I think that you should really ask yourself if this is the kind of approach you want to these types of situations. Whether or not you end up non-monogamous or not, like maybe it is just a temporary thing while she’s in Japan and maybe you can deal with it for 5 months and then she comes back. Regardless of whether or not you’re into or not into non-monogamy, her behaviour in this instance has really demonstrated the way that she’s gonna handle things and if this is the way that she handles this, how is she going to handle other big decisions in the life that you may envision yourself having with her? And I think that’s something that’s really worth thinking about.
Figure out with the agreement is. Like I said, I know it’s only 3 months in. It’s hard to be like, “Oh I plan on marrying you”. You’re probably not at that stage but having an idea of what it is that she’s thinking. Why has she chosen this? Is a temporary? Is it not? Getting more clarity on that I think would help your anxiety a little bit.
I think you need to give yourself permission and she needs to give you permission to be afraid especially so early in this relationship. You’re only 3 months in. You like each other, yeah, and you’ve got a lot of new relationship energy going on but you haven’t yet established your full familiarity with each other. You’re building trust and yeah we give people the benefit of the doubt when we get to know them and we trust them but that doesn’t mean that it’s not scary. And it’s a very scary position for you to be put in or for her to be put in as well when you’re just starting off in a relationship.
You’re just getting to know each other. You’re just starting to build trust. You’re just starting to get used to it and then to have this major thing happen. You need to be a little bit more forgiving. Cause this would be a very difficult thing for even people who have spent 25 years together and are just trying this and have loads and loads of trust as well a mortgage and children together like… this is a huge thing to try. It’s not easy and it’s a big change and it requires a little bit of patience on both your part. You with yourself and her with you.
The thing that I always kind of cling to whenever I am having a lot of panic and fear that my partner is going to leave me… first thing that I try to remind myself is there’s absolutely nothing I can do the control that. And that’s a really terrifying thing to think about. There’s nothing I can do to keep… Because I think my brain, especially with anxiety, always tries to convince me that if I do this you know… It’s kind of like the remnants of OCD. It’s kinda like “If you do this, you can stop this from happening. If you compulse, you can stop this terrible thing from happening” in your brain and I think it carries over. If I am the perfect partner and if I make sure that I do this or that than you know I can prevent someone from leaving me and it’s just not true. And it’s scary to think that but I think it also can be quite liberating. So I do think that that’s really helpful to cling to whenever you’re having all this anxiety.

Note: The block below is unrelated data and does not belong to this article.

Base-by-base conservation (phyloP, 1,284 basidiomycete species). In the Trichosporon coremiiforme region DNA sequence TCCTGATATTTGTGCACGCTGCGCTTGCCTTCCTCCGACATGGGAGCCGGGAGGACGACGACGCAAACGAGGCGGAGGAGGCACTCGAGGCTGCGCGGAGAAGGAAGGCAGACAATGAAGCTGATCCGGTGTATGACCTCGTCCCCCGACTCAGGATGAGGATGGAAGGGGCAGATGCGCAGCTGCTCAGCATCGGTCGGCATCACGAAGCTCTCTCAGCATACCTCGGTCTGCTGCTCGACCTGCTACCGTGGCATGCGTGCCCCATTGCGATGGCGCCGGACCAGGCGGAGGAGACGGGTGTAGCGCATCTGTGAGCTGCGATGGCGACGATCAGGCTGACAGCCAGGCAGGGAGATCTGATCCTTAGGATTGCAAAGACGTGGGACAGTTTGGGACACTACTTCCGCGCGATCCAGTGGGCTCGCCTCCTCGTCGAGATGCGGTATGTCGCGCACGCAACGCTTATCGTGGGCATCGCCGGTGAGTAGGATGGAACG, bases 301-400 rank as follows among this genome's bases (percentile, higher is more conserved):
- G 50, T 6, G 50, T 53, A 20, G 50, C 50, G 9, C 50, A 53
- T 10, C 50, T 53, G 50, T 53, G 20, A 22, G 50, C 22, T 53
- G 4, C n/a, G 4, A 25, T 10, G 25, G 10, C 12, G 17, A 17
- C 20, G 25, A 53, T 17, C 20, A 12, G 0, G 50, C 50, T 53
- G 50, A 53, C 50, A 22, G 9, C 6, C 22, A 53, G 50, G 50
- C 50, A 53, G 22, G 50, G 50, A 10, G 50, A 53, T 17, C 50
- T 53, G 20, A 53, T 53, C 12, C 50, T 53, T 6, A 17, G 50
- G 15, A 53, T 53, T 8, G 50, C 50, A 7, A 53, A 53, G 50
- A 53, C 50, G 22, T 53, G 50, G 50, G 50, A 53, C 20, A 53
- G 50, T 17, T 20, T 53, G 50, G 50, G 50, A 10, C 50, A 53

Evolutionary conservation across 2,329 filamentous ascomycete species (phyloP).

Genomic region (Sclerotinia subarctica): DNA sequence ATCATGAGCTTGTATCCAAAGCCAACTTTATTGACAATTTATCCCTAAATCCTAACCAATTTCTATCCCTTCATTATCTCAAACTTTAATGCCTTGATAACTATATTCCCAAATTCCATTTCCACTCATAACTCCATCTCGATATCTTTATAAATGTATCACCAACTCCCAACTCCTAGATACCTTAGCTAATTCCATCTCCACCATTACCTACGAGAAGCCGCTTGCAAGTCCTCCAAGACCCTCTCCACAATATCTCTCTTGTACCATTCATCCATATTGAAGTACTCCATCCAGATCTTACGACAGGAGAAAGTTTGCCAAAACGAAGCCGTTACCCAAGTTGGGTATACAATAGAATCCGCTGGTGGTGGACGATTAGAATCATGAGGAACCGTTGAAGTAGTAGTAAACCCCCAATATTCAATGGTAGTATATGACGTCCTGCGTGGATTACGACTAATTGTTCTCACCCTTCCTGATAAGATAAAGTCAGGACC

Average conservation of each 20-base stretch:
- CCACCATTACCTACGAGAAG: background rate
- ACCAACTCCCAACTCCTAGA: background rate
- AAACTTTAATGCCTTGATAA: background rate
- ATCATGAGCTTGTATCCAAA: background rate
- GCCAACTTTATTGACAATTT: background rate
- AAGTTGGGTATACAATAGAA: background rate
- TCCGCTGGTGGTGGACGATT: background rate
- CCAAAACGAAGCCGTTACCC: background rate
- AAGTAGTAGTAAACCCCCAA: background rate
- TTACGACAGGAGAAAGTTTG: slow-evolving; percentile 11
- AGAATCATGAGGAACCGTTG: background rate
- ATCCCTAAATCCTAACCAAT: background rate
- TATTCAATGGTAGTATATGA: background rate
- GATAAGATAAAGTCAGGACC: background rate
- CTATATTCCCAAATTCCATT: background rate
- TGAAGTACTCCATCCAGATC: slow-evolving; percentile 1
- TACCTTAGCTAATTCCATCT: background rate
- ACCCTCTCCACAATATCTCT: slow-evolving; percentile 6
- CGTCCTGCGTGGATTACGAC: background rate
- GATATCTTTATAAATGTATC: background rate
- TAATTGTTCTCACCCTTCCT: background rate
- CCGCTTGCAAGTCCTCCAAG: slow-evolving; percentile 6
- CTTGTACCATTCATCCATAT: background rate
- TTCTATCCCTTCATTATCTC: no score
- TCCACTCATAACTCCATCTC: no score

But the other thing that’s really helpful to cling to is what you get out of non-monogamy. There are some people who feel like non-monogamy for them is an orientation. I don’t necessarily feel like it’s an orientation for me, but I do feel like it’s a choice and it’s a purposeful choice that I’ve made for a good reason. And I cling to that whenever I feel anxious. I remember “Ok I chose this because I know that I don’t want monogamy for these reasons” and that’s just something that I go back to.
And the thing I worry about here is that if you haven’t chosen this and it’s just been something that’s been pushed up on you, it’s going to be really hard for you to figure out what the purpose is. But I don’t think that exploring that is necessarily bad because it might be that you look at the situation and you go “Right, I’ve known this person with three months. We do have a really good connection”. You can have that connection with other people. And it might be genuinely worth exploring the idea of is it worth it? Is it worth this anxiety if it’s a temporary situation for 5 months? Is it worth all of this?
That’s not a question I can answer for you. That’s a question you have to answer for yourself. But I do think if… you know, exploring what you get out of non-monogamy or what you don’t get out of it is really going to help you figure out… Either help you have something to tether to when you are having a lot of anxiety to remind yourself of or help you figure out the maybe this situation isn’t for you. Maybe non-monogamy isn’t for you and that’s ok.
It can be not something that you want to deal with. And I remind people like… breaking up and having a relationship not work out isn’t it failure. It isn’t necessarily reflective of a failure on anyone’s part and even though it really sucks, you can have two people who absolutely love each other and who are perfect for each other in multiple ways but there’s a very fundamental incompatibility that they just can’t get past. That there is no compromise on. And I do think that some people can compromise with non-monogamy. But some people just can’t. It’s just not something they’re into. It’s not something they want to do. When they try it devastates them and that’s legitimate. And that’s fine. But like I said that’s a question that you unfortunately have to answer it for yourself. It’s not a question that I can answer for you.
That’s that’s kind of like… the best thing that I can say in response to this is just… you know, like I said, figure out with the direction is and figure out if that’s the direction that you want to go in. I hope that helps and good luck.